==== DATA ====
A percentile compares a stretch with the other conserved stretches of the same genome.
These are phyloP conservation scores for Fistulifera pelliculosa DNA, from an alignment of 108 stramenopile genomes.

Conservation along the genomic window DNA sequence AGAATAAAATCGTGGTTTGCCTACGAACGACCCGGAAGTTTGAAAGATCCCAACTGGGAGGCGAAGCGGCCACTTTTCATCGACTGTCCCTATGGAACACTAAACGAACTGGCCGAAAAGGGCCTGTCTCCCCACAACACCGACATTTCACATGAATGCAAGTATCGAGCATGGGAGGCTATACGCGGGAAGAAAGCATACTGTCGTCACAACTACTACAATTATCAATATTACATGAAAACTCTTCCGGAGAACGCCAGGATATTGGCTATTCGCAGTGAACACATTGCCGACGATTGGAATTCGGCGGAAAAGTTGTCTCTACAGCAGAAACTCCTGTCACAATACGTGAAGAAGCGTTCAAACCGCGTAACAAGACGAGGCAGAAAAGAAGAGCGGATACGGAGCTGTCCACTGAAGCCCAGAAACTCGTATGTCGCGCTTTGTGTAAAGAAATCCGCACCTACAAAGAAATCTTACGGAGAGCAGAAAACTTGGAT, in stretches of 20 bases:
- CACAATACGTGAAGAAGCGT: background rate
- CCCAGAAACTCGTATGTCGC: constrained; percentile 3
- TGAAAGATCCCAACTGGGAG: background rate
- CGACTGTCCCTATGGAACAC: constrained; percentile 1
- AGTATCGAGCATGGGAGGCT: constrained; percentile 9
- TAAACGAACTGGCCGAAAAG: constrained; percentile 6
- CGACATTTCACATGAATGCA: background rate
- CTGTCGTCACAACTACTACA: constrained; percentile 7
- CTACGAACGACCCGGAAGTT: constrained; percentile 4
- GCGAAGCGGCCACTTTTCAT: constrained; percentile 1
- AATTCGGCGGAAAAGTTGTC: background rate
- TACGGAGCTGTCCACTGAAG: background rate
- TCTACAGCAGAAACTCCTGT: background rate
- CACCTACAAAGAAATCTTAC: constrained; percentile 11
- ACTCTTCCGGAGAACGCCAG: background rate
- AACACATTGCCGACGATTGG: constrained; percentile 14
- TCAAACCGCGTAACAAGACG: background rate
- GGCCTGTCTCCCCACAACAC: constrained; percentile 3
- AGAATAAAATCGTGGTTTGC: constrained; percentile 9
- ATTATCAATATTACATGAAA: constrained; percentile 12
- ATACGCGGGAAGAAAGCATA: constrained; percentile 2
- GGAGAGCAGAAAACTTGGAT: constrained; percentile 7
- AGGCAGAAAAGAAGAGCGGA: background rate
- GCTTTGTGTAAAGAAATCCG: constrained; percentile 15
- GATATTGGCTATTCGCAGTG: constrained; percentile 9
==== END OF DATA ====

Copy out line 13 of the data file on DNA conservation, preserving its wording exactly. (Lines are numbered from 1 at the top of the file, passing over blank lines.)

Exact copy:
- GCGAAGCGGCCACTTTTCAT: constrained; percentile 1